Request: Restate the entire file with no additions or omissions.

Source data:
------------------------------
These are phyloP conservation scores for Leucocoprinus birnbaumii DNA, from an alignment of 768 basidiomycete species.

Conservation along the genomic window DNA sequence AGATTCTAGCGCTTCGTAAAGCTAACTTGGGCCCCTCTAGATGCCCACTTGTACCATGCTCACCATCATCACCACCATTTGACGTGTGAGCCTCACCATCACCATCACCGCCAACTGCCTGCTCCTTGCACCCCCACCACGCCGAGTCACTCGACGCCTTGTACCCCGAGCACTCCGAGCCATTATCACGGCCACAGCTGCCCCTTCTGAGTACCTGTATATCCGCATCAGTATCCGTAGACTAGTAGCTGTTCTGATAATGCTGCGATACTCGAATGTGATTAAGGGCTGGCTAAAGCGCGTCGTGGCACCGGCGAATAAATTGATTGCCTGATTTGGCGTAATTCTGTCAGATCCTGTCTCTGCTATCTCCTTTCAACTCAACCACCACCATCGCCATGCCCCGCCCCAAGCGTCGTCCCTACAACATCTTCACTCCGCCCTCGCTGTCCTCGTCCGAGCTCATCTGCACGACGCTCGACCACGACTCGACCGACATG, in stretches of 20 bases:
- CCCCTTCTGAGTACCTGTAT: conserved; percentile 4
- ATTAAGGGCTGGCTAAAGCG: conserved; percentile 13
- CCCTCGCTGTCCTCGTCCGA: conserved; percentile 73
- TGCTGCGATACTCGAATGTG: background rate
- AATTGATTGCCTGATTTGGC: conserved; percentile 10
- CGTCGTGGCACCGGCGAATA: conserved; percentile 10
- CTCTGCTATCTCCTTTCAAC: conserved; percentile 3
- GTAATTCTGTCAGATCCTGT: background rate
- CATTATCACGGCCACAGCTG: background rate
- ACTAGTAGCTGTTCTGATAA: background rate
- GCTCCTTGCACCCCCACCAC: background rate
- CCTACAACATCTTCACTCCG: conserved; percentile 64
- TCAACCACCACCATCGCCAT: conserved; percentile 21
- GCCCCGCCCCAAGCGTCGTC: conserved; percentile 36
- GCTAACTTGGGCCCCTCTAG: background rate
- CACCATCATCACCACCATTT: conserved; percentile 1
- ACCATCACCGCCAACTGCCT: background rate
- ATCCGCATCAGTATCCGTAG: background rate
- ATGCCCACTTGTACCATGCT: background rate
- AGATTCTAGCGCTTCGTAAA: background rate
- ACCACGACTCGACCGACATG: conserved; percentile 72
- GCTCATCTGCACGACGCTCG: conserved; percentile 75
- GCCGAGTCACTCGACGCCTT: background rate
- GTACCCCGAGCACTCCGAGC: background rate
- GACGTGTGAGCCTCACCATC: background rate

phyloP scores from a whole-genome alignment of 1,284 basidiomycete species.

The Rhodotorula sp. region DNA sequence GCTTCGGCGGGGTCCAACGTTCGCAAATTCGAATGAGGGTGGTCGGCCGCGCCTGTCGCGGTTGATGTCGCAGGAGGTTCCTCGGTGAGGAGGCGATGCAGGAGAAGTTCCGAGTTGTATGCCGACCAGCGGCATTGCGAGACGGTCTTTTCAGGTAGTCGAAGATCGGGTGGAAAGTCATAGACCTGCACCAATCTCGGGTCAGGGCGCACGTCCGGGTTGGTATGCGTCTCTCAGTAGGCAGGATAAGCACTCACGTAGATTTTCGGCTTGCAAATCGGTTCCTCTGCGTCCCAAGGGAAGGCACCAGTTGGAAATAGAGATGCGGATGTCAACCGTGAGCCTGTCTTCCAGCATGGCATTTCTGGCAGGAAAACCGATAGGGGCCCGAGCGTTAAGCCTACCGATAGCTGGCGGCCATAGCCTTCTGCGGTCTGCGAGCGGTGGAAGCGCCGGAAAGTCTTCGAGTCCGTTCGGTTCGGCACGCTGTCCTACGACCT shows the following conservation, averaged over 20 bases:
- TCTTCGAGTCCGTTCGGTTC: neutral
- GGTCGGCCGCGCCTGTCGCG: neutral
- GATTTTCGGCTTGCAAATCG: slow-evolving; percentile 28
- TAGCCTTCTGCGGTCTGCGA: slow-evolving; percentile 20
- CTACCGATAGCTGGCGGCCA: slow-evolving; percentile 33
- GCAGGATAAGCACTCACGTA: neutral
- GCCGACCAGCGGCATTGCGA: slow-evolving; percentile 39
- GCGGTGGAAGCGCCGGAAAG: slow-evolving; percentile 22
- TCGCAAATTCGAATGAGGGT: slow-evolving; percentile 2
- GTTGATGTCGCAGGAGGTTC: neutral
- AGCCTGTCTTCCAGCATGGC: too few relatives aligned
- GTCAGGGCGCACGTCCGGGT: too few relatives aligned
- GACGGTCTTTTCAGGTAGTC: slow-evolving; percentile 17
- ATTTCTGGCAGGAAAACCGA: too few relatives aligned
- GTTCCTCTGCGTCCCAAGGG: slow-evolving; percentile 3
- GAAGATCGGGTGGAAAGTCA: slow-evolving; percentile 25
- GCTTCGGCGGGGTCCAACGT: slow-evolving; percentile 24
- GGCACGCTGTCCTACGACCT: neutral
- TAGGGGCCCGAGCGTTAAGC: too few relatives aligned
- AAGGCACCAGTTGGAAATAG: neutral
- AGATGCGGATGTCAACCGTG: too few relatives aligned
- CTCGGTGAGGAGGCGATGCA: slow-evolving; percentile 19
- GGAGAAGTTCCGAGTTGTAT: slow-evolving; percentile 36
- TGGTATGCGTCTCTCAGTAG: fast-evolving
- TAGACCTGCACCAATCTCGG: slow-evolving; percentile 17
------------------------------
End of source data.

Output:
These are phyloP conservation scores for Leucocoprinus birnbaumii DNA, from an alignment of 768 basidiomycete species.

Conservation along the genomic window DNA sequence AGATTCTAGCGCTTCGTAAAGCTAACTTGGGCCCCTCTAGATGCCCACTTGTACCATGCTCACCATCATCACCACCATTTGACGTGTGAGCCTCACCATCACCATCACCGCCAACTGCCTGCTCCTTGCACCCCCACCACGCCGAGTCACTCGACGCCTTGTACCCCGAGCACTCCGAGCCATTATCACGGCCACAGCTGCCCCTTCTGAGTACCTGTATATCCGCATCAGTATCCGTAGACTAGTAGCTGTTCTGATAATGCTGCGATACTCGAATGTGATTAAGGGCTGGCTAAAGCGCGTCGTGGCACCGGCGAATAAATTGATTGCCTGATTTGGCGTAATTCTGTCAGATCCTGTCTCTGCTATCTCCTTTCAACTCAACCACCACCATCGCCATGCCCCGCCCCAAGCGTCGTCCCTACAACATCTTCACTCCGCCCTCGCTGTCCTCGTCCGAGCTCATCTGCACGACGCTCGACCACGACTCGACCGACATG, in stretches of 20 bases:
- CCCCTTCTGAGTACCTGTAT: conserved; percentile 4
- ATTAAGGGCTGGCTAAAGCG: conserved; percentile 13
- CCCTCGCTGTCCTCGTCCGA: conserved; percentile 73
- TGCTGCGATACTCGAATGTG: background rate
- AATTGATTGCCTGATTTGGC: conserved; percentile 10
- CGTCGTGGCACCGGCGAATA: conserved; percentile 10
- CTCTGCTATCTCCTTTCAAC: conserved; percentile 3
- GTAATTCTGTCAGATCCTGT: background rate
- CATTATCACGGCCACAGCTG: background rate
- ACTAGTAGCTGTTCTGATAA: background rate
- GCTCCTTGCACCCCCACCAC: background rate
- CCTACAACATCTTCACTCCG: conserved; percentile 64
- TCAACCACCACCATCGCCAT: conserved; percentile 21
- GCCCCGCCCCAAGCGTCGTC: conserved; percentile 36
- GCTAACTTGGGCCCCTCTAG: background rate
- CACCATCATCACCACCATTT: conserved; percentile 1
- ACCATCACCGCCAACTGCCT: background rate
- ATCCGCATCAGTATCCGTAG: background rate
- ATGCCCACTTGTACCATGCT: background rate
- AGATTCTAGCGCTTCGTAAA: background rate
- ACCACGACTCGACCGACATG: conserved; percentile 72
- GCTCATCTGCACGACGCTCG: conserved; percentile 75
- GCCGAGTCACTCGACGCCTT: background rate
- GTACCCCGAGCACTCCGAGC: background rate
- GACGTGTGAGCCTCACCATC: background rate

phyloP scores from a whole-genome alignment of 1,284 basidiomycete species.

The Rhodotorula sp. region DNA sequence GCTTCGGCGGGGTCCAACGTTCGCAAATTCGAATGAGGGTGGTCGGCCGCGCCTGTCGCGGTTGATGTCGCAGGAGGTTCCTCGGTGAGGAGGCGATGCAGGAGAAGTTCCGAGTTGTATGCCGACCAGCGGCATTGCGAGACGGTCTTTTCAGGTAGTCGAAGATCGGGTGGAAAGTCATAGACCTGCACCAATCTCGGGTCAGGGCGCACGTCCGGGTTGGTATGCGTCTCTCAGTAGGCAGGATAAGCACTCACGTAGATTTTCGGCTTGCAAATCGGTTCCTCTGCGTCCCAAGGGAAGGCACCAGTTGGAAATAGAGATGCGGATGTCAACCGTGAGCCTGTCTTCCAGCATGGCATTTCTGGCAGGAAAACCGATAGGGGCCCGAGCGTTAAGCCTACCGATAGCTGGCGGCCATAGCCTTCTGCGGTCTGCGAGCGGTGGAAGCGCCGGAAAGTCTTCGAGTCCGTTCGGTTCGGCACGCTGTCCTACGACCT shows the following conservation, averaged over 20 bases:
- TCTTCGAGTCCGTTCGGTTC: neutral
- GGTCGGCCGCGCCTGTCGCG: neutral
- GATTTTCGGCTTGCAAATCG: slow-evolving; percentile 28
- TAGCCTTCTGCGGTCTGCGA: slow-evolving; percentile 20
- CTACCGATAGCTGGCGGCCA: slow-evolving; percentile 33
- GCAGGATAAGCACTCACGTA: neutral
- GCCGACCAGCGGCATTGCGA: slow-evolving; percentile 39
- GCGGTGGAAGCGCCGGAAAG: slow-evolving; percentile 22
- TCGCAAATTCGAATGAGGGT: slow-evolving; percentile 2
- GTTGATGTCGCAGGAGGTTC: neutral
- AGCCTGTCTTCCAGCATGGC: too few relatives aligned
- GTCAGGGCGCACGTCCGGGT: too few relatives aligned
- GACGGTCTTTTCAGGTAGTC: slow-evolving; percentile 17
- ATTTCTGGCAGGAAAACCGA: too few relatives aligned
- GTTCCTCTGCGTCCCAAGGG: slow-evolving; percentile 3
- GAAGATCGGGTGGAAAGTCA: slow-evolving; percentile 25
- GCTTCGGCGGGGTCCAACGT: slow-evolving; percentile 24
- GGCACGCTGTCCTACGACCT: neutral
- TAGGGGCCCGAGCGTTAAGC: too few relatives aligned
- AAGGCACCAGTTGGAAATAG: neutral
- AGATGCGGATGTCAACCGTG: too few relatives aligned
- CTCGGTGAGGAGGCGATGCA: slow-evolving; percentile 19
- GGAGAAGTTCCGAGTTGTAT: slow-evolving; percentile 36
- TGGTATGCGTCTCTCAGTAG: fast-evolving
- TAGACCTGCACCAATCTCGG: slow-evolving; percentile 17